“A new family! How exciting, maybe they will set up here in our community,” says Sam and Sue!
The two watched from their perch as the new family began the journey to set up their temporary home. Sam and Sue knew they would not stay long, no one ever did. Not sure why, it is just the way it is. They watched closely and stayed hidden out of sight.
The new family began building their temporary home on this space they would inhabit for a few days. The children played and explored while mom, dad and gramma set up.
Sam and Sue watched quietly from a distance. Sue turned to Sam and gestured toward the screened cover that would be the dining tent. They jumped for joy at the sight of it and scampered off their perch to investigate. This would be the family’s place to eat. How convenient it would mean there would be lots of treasures for Sam and Sue to collect!
Little did we know we were being watched as we set up our camp at Six Mile Lake this past week. Little did we know we had fast friends watching our every move scrutinizing who we are and what we might offer. Friends who wasted no time scampering into our view and making their presence known. Two little chipmunks, with stripes on their backs and flicking tails.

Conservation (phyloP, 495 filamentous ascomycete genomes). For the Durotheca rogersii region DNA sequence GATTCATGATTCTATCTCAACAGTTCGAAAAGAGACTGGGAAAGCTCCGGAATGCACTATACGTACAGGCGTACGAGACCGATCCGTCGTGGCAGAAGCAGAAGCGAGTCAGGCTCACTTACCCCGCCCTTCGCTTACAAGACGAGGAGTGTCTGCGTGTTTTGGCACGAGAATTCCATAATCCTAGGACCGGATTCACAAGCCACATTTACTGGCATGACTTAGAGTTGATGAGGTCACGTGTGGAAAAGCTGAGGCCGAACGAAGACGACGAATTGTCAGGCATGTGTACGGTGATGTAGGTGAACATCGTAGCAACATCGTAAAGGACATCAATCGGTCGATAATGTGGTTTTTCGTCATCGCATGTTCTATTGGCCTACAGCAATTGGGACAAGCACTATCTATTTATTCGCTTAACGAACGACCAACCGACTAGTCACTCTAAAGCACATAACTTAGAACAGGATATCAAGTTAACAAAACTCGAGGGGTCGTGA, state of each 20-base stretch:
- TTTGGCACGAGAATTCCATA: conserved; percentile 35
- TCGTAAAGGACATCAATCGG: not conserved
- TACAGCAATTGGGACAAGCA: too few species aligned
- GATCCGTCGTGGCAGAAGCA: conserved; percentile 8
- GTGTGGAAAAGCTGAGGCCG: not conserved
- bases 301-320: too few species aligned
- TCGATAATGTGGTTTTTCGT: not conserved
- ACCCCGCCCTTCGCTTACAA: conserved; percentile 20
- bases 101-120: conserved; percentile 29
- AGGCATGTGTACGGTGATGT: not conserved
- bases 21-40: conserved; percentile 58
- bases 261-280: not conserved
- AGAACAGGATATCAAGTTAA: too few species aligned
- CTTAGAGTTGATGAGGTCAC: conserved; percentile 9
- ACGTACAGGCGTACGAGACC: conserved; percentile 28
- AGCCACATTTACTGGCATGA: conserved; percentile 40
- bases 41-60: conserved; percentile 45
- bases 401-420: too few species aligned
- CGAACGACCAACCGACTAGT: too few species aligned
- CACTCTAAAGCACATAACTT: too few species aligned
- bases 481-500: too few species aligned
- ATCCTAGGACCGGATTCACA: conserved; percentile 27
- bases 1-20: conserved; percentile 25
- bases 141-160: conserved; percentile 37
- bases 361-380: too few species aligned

Friendly as a pet dog and bold as brass! Their life living here on the edge of the frog’s pond, in the rocks, making a life for themselves gathering what they could from all the different camping families. Who can resist a chipmunk? They are like kittens and puppies; everyone loves them. A decadent life in their eyes, however maybe not so good for their health.
We prepared our first meal and were quick to realize Sam and Sue invited themselves to dinner with no invitation. They scampered around under the edge of the screen room whisking quickly across under the table. The kids loved watching them.
Cute as they were we realized any encouragement at all would mean they would be up on the table or eating out of our hands. They had no fear and were quite comfortable in human presence.
It was here and now we decided to be diligent and share nothing that would encourage these brazen little souls to join us. We shooed them away. Sam and Sue ran out and stopped dead. Looked back as if to say, “what’s this? No food for us?” and proceeded to regroup.
Realizing so many families might welcome this up-close and personal touch with nature I have learned a lesson from my past that encouraging such behaviour is not fruitful and can create serious problems.
I had a squirrel once destroy our screen door because he was so bold after being fed regularly that he wanted in the kitchen and nothing was going to stop him! This lesson came to mind as we watched our chippy friends.
We and nature, while connected, live very separate lives and these lives must be respected. These two little chippys must forge and eat what they are meant to eat. Nuts, seeds, and the gatherings they collect.
Salted potato chips, cheezies, chocolate or white processed bread will not only spoil before winter, they are not good for the little chippy’s digestive system.
As we protected the little guys, I wondered how many of us need to think about this in our own daily lives. What we love is often not good for us. What is easy, like pickins from under a picnic table or there to be grabbed from the grocery store shelves, is not good for our overall health.